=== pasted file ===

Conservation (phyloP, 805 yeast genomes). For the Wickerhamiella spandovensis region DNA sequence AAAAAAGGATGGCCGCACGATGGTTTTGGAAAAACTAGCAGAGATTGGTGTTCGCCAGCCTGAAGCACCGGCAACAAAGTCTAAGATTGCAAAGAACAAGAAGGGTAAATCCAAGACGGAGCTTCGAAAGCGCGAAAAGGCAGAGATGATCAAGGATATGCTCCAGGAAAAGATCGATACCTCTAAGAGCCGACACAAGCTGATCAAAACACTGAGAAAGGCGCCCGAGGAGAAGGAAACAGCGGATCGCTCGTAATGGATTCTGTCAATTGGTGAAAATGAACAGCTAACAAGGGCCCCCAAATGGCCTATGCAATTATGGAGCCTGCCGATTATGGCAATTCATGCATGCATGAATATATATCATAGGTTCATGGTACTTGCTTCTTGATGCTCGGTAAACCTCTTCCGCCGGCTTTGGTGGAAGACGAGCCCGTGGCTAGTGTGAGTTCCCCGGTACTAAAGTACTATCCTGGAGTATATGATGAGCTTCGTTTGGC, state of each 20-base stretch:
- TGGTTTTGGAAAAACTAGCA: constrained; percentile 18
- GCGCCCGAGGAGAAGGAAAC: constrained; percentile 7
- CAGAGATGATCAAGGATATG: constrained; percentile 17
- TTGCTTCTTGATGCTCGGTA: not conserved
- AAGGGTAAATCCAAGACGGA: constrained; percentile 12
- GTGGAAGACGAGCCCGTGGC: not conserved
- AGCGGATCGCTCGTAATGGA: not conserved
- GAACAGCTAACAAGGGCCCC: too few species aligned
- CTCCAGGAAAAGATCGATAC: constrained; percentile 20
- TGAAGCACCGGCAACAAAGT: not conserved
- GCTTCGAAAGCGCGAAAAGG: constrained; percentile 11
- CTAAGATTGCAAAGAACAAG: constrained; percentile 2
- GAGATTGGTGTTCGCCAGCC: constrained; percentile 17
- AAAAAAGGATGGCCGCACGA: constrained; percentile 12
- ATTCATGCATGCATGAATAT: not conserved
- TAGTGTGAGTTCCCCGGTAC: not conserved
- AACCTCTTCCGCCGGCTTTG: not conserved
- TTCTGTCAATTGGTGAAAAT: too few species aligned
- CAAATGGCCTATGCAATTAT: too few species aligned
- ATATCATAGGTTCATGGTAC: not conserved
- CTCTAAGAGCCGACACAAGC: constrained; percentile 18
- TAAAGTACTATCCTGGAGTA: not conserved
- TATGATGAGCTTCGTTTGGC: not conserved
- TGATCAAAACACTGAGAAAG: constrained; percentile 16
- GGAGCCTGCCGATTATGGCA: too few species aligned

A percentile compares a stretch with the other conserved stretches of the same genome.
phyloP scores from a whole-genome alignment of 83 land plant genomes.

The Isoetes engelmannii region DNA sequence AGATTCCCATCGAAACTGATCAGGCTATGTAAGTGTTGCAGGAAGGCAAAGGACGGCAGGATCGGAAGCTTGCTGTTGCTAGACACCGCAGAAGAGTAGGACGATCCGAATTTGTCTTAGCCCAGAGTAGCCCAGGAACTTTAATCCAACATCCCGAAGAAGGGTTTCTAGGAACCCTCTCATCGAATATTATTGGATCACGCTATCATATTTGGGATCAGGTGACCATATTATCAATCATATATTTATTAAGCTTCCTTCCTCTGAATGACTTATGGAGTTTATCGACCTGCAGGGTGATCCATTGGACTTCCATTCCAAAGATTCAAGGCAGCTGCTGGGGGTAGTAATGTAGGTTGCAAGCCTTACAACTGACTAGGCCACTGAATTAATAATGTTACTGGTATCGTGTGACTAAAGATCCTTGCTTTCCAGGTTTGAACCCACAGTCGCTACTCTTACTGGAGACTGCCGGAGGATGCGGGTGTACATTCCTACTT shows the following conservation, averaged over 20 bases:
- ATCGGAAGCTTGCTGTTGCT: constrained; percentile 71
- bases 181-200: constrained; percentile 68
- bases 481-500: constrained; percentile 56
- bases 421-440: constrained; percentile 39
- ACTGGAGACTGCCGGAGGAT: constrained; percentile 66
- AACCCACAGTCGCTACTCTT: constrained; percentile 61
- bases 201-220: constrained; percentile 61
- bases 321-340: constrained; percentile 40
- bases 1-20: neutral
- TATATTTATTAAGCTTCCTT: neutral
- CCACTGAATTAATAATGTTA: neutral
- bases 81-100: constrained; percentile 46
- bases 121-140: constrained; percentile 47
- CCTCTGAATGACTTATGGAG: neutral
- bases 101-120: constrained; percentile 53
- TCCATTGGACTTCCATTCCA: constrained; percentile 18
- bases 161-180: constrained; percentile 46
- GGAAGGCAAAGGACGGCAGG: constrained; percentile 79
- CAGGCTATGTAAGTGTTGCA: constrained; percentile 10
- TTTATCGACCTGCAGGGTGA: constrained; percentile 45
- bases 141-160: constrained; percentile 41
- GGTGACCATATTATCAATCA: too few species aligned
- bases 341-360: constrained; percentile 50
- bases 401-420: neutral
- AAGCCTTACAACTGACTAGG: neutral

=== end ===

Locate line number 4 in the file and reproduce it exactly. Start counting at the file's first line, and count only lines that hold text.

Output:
- CAGAGATGATCAAGGATATG: constrained; percentile 17